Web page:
Yellow-rumped Warbler (Setophaga coronata) by April Raver
“Just a bunch of butterbutts!” When I first began birding several years ago, I took a trip up to Jasper Pulaski to see the Sandhill Cranes in the fall. As I walked down the path through the trees towards the viewing platform, a flock of birds caught my eyes in the treetops above. I watched joyfully through my binoculars as they flitted among the branches chasing insects. A fellow birder passed me on the path and asked what I was watching, and I excitedly exclaimed “a flock of warblers!’ I had heard of these amazing little birds – but never spotted one with my own eyes – and here was a whole flock of them! The other birder put her camera up to her eye and zoomed in to have a look. “Just a bunch of butterbutts!” she sighed and walked on down the path towards her car.
“Butterbutts? What were butterbutts?” I wondered to myself. It didn’t take long for me to learn that the birds I had seen that day were Yellow-rumped Warblers (Setophaga coronate) or butterbutts as they are affectionally known in the birding world.
Year-round, Yellow-rumped Warblers have a distinguishable patch of yellow on the top of their rump which is where they get the name butterbutt. During Spring mating season, both sexes are vibrant colors of gray, black, and white with bits of yellow on their sides, face and rump, but during the winter these colors fade to a paler brown with just a bit of yellow on their sides along with the yellow rump. These cheerful warblers are about the size of a Chickadee and are fairly large for a Warbler.
Yellow-rumped Warblers are one of the most common species of warblers that can be seen in Indiana. They are different than other warblers in that they can withstand the colder weather of winter and can be spotted in our state year-round. What makes them different than other warblers? Their digestive systems are uniquely suited to digest great numbers of fruits – particularly bayberry and wax myrtle. You may also find them feasting on poison ivy or oak berries, juniper berries, Virginia creeper, and dogwood. They may visit feeders and eat sunflower seeds or suet. During the summer, when insects are abundant you will find them eating caterpillars, larvae, beetles, ants, aphids, crane flies, gnats, and spiders. Keep your eyes open for them in abundance during early Spring and late Fall, but you may also spot them during the Winter with a splash of bright yellow on a dreary winter day.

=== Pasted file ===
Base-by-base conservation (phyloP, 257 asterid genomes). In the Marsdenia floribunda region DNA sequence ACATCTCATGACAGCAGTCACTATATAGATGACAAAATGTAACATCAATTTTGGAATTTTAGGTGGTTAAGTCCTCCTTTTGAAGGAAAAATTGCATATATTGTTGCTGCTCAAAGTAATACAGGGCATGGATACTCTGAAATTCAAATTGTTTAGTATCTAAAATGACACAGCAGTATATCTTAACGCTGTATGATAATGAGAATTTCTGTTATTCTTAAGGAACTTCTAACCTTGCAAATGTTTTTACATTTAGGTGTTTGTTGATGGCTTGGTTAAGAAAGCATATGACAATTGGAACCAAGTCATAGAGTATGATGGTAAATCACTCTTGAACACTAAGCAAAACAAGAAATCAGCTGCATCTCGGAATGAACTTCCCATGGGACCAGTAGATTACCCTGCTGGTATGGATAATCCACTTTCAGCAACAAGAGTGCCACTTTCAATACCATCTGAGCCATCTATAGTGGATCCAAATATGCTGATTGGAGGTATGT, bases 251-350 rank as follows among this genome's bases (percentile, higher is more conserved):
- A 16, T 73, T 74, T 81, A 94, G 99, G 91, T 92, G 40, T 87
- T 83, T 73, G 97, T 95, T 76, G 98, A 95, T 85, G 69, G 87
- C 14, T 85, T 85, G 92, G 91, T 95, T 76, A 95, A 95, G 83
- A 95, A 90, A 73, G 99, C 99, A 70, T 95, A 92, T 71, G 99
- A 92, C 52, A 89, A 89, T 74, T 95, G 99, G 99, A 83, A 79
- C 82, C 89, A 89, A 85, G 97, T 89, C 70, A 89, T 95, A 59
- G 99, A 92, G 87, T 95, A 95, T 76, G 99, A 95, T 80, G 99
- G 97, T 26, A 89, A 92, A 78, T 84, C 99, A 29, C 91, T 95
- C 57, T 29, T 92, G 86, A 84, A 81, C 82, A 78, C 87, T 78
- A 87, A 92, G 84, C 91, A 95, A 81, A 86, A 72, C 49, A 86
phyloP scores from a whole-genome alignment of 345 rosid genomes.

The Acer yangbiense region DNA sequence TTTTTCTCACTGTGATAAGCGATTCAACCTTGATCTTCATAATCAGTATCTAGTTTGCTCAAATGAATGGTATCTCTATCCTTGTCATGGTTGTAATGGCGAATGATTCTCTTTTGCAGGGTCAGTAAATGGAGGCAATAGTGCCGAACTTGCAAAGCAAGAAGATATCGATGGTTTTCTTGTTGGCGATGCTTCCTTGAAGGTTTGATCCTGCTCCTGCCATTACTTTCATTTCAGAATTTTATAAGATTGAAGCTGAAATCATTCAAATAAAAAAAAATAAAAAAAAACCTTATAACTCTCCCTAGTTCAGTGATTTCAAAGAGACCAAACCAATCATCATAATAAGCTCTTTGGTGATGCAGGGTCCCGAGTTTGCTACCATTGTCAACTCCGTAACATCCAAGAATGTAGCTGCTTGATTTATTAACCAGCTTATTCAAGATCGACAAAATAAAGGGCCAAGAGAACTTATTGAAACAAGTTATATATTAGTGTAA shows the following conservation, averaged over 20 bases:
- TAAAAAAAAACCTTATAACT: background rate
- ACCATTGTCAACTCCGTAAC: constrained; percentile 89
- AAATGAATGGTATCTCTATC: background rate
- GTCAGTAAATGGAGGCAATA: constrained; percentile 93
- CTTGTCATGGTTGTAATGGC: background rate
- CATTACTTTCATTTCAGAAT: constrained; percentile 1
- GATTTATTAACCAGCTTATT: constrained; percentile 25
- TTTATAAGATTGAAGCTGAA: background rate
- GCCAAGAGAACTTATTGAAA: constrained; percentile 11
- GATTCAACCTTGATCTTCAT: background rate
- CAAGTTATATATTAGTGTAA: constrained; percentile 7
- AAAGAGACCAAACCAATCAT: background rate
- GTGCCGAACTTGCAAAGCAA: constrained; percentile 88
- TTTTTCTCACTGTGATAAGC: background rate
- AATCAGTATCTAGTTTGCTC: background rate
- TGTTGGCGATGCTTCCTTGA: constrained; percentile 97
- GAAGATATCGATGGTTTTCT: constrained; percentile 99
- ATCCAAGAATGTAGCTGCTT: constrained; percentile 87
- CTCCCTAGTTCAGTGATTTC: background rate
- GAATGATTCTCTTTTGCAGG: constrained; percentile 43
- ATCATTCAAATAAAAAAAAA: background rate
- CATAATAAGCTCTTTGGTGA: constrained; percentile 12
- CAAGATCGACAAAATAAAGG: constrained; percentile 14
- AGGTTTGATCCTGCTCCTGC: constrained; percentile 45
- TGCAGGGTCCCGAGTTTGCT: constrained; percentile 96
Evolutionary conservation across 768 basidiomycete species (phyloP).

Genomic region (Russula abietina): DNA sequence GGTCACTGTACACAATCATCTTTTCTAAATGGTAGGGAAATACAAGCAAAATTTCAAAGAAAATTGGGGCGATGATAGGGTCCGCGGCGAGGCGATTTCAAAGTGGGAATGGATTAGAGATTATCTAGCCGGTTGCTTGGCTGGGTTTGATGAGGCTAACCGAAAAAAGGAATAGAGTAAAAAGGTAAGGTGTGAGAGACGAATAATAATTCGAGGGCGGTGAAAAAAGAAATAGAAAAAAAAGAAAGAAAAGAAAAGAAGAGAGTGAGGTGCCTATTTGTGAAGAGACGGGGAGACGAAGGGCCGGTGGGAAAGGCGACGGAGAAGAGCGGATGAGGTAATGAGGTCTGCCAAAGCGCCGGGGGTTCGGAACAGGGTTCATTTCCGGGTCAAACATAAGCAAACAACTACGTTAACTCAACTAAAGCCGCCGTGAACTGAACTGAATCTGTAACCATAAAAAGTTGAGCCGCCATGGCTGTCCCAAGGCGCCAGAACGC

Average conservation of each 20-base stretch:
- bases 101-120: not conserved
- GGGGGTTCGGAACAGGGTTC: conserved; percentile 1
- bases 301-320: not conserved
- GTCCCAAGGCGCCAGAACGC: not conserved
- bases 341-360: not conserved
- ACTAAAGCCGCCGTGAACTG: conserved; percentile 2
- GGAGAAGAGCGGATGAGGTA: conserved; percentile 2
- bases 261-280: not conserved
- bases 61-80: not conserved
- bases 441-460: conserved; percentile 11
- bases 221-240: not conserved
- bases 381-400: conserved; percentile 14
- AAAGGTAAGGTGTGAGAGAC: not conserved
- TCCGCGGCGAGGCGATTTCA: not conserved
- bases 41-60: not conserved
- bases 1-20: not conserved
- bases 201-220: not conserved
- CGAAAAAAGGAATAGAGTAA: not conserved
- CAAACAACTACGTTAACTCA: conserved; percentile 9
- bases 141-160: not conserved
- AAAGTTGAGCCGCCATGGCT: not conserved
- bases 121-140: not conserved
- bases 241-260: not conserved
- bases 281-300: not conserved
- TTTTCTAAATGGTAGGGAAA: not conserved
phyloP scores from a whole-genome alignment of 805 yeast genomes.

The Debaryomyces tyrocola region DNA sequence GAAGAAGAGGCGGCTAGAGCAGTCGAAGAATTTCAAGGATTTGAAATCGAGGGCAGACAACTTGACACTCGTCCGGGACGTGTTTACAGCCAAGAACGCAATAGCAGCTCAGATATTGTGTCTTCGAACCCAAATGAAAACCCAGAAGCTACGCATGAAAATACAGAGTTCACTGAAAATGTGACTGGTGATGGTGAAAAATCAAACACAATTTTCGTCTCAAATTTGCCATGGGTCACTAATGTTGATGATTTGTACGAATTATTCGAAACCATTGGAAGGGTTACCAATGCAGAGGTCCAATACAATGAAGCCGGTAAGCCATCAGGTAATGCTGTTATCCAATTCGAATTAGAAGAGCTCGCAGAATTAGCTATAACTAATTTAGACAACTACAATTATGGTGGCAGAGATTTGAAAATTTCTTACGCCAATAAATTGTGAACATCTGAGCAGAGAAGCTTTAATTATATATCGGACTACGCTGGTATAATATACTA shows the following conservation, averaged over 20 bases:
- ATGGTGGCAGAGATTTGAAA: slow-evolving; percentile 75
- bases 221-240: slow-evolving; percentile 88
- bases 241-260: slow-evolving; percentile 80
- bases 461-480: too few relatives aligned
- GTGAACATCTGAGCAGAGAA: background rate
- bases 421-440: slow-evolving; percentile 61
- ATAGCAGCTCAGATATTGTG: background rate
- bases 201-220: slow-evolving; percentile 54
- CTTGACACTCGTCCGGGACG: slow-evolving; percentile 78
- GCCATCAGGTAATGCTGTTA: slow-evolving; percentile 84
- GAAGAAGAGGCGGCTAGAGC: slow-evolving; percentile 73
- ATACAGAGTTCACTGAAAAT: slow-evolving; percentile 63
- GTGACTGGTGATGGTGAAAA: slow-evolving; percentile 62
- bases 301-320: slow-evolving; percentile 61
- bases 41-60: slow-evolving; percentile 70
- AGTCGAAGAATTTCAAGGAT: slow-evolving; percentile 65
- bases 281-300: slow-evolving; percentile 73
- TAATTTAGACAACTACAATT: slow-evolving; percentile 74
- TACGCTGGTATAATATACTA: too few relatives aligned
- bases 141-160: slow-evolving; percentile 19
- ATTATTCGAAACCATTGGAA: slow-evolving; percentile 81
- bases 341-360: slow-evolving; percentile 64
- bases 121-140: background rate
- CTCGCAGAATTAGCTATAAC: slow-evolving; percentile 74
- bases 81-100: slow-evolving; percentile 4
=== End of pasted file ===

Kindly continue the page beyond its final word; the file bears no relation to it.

Two distinct subspecies make up the species of Yellow-rumped Warbler. The subspecies we see in Indiana is known as the Myrtle Warbler. These can be seen in the eastern U.S. and in Canada’s boreal forest. The other subspecies is known as Audubon’s Warbler and can be found in the mountainous West. The best way to tell which subspecies of Yellow-rumped Warbler you are seeing is by looking at their throat. Myrtle subspecies have a white throat whereas Audubon’s subspecies have a yellow throat. There are places, like in the Canadian Rockies, where the two subspecies’ breeding ranges intertwine, and a mixed form occurs.
During the Spring, Yellow-rumped Warblers build nests in conifer forests of spruce, pine, or cedar. The female builds the nest with twigs, bark and weeds and then lines the nest with hair and feathers. The female will lay a clutch of four to five eggs and incubate them for twelve to thirteen days. Both parents will feed the newly hatched chicks for just ten to twelve days before they are able to fledge the nest. The male will continue to feed the chicks after they have fledged. Most Yellow-rumped Warblers have two broods per year.
With an estimated breeding population of 130 million Yellow-rumped Warblers according to Partners in Flight, your chances of seeing one are pretty good! So, grab your binoculars and head out this Spring to the nearest forest and scan the branches for a flash of yellow and see if you can find your own butterbutt!